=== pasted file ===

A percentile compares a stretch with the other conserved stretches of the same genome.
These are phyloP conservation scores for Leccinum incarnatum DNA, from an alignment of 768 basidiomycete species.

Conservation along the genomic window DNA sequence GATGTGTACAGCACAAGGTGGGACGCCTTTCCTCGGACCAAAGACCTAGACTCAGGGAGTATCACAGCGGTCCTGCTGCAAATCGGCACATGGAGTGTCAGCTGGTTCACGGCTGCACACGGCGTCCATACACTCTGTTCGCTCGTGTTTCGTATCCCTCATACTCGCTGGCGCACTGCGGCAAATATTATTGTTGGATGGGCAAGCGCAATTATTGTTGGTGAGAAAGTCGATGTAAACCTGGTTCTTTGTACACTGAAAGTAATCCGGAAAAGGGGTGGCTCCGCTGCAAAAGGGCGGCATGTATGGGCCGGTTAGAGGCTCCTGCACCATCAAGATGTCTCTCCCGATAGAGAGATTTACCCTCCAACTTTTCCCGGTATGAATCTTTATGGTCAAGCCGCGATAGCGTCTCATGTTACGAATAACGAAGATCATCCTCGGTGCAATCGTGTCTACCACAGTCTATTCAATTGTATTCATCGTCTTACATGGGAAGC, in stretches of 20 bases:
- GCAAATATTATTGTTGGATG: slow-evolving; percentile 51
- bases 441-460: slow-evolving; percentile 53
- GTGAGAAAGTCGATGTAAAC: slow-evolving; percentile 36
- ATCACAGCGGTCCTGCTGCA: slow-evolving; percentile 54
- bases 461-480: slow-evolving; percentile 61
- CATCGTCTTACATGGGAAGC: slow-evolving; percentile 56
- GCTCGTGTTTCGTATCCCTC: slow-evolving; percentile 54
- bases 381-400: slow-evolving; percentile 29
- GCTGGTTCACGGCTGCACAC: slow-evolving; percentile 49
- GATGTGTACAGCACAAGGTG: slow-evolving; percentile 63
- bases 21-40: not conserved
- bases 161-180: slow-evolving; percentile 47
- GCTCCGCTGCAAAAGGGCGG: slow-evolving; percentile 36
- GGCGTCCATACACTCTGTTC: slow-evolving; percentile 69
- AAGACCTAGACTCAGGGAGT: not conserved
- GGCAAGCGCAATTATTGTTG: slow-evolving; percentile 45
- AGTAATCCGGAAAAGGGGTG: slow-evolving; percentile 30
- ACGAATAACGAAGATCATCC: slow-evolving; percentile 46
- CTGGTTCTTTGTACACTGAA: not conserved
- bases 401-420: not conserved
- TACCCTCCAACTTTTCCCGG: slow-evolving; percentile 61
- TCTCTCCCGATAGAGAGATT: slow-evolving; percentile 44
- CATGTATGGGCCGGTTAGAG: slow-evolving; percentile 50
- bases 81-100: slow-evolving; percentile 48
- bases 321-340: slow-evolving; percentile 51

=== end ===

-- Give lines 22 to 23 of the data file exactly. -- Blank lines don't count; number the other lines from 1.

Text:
- CTGGTTCTTTGTACACTGAA: not conserved
- bases 401-420: not conserved